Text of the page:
Because here’s the thing, when you call the people know the company, can they do a search of your company and find out that you are, you know, out on social media that you have a wet strong website. So sometimes it’s asking also questions about now, you don’t have Have you had any sales leads come in that didn’t come like what? Because sometimes there’s like, I call it the mystery. Oh, where did this person come from? Well, it didn’t just drop in from space, they found you for release and right. So asking those questions, and I’m wondering whistling if you have any examples or a story or something that shows maybe you know how a sales technique or a sales process has worked? Through a process that you’ve recommended?
Wesleyne Greer 30:49
Okay, yes, I’ll do that. I want to say something about marketing, before we wrap up and go to the next topic. So when we a lot of times, exactly what you said is so, so important. I have literally had people that have said, Wesleyan, I’ve been following you on LinkedIn for the past 18 months, I just love what you’re doing. I’m like, Who are you? I’ve never seen like, you’ve never commented on anything, never liked anything, are you even in my network?
Like, I don’t even know who you are. That’s how marketing works. You when you are doing marketing is the awareness of the brand it is awareness of the company is awareness of the products. So a lot of times, you can’t always say, oh, what’s the ROI on this? Or how did that work? Or how did that work? Because you may not see an immediate effect of it. But doing marketing, right is all about consistency. And so if you show up, as Gail says, show up and show out every day, then you know, what is it show up, show up, stood up, show up,
Gail Robertson 31:48
sign up, suit up, show up?
Wesleyne Greer 31:50
There we go, I just need to show apart, right? Well, if it’s the most important. So that’s the thing, that’s the key with marketing, right, you really have to know this is a long game. And all of the small little pieces that you’re putting out today, you may not get in return for six months for six years. But it’s working to build a brand awareness and attracting.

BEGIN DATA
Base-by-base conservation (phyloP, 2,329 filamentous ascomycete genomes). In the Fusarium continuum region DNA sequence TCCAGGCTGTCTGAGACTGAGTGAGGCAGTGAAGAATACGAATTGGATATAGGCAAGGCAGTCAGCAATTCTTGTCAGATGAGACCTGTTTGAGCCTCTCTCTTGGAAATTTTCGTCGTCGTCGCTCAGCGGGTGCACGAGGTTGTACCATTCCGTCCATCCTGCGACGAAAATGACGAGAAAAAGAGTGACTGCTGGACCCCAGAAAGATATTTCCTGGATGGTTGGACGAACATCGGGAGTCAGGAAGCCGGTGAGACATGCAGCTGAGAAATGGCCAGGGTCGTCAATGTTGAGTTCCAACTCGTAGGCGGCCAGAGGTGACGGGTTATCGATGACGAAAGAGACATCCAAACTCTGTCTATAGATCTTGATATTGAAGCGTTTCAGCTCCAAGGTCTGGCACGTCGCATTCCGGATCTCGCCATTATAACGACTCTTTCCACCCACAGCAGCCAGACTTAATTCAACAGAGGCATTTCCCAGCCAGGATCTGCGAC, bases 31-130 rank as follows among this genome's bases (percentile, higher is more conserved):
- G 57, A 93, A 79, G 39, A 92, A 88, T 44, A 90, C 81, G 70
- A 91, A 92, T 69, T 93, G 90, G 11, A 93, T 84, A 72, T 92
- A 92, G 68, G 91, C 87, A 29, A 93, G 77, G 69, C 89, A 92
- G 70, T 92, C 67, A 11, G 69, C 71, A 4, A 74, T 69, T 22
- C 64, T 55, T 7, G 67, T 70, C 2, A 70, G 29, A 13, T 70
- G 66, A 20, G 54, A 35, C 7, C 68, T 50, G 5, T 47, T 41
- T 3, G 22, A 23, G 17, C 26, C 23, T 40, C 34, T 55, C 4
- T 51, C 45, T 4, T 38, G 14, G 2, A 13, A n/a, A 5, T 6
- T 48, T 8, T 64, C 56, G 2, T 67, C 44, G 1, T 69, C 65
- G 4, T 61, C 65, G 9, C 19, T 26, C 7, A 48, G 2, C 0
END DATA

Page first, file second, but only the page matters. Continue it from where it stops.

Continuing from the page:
And so now switching over to sales processes, really the I started laying out a very nice simple sales process. And when we take our sales process, and we really break it down into those small little chunks, that’s one of the words I like to use a small little chunk, and think about what you need to do each step of the way. That’s really what sets people up for success. So our goal is to have a very process driven organization, we put the right people on the bus, we give them a process, and that leads to profitability.
as a sales leader, you’re not asking answering questions like, Oh, I just got this inquiry, how do I respond? You go and look in your process, you look in your playbook and you’re like, I got an 80% done now manager, can you help me get it to the finish line the 100% of the way. So when you lay out the process, you have to remember what it was like to not know anything. And that is one of the key things that people do wrong in defining a sales process.
They’re thinking about it at this 100,000 foot view, but they forget, like I used initially, like when you get in the car, the first thing you do is put your foot on the brake. You do it like clockwork now. But if you don’t put your foot on the brake, we’re not moving ever, right? We’re just gonna sit there. And so when I say okay, so this is the way that we set up a call, this is what we need to do to prepare for QA. Now we’re in the call, these are the things I want you to look for, these are the things you need to add. And before I even let you lose to do them yourself, you’re gonna watch someone, you’re going to shadow them, you’re going to answer questions.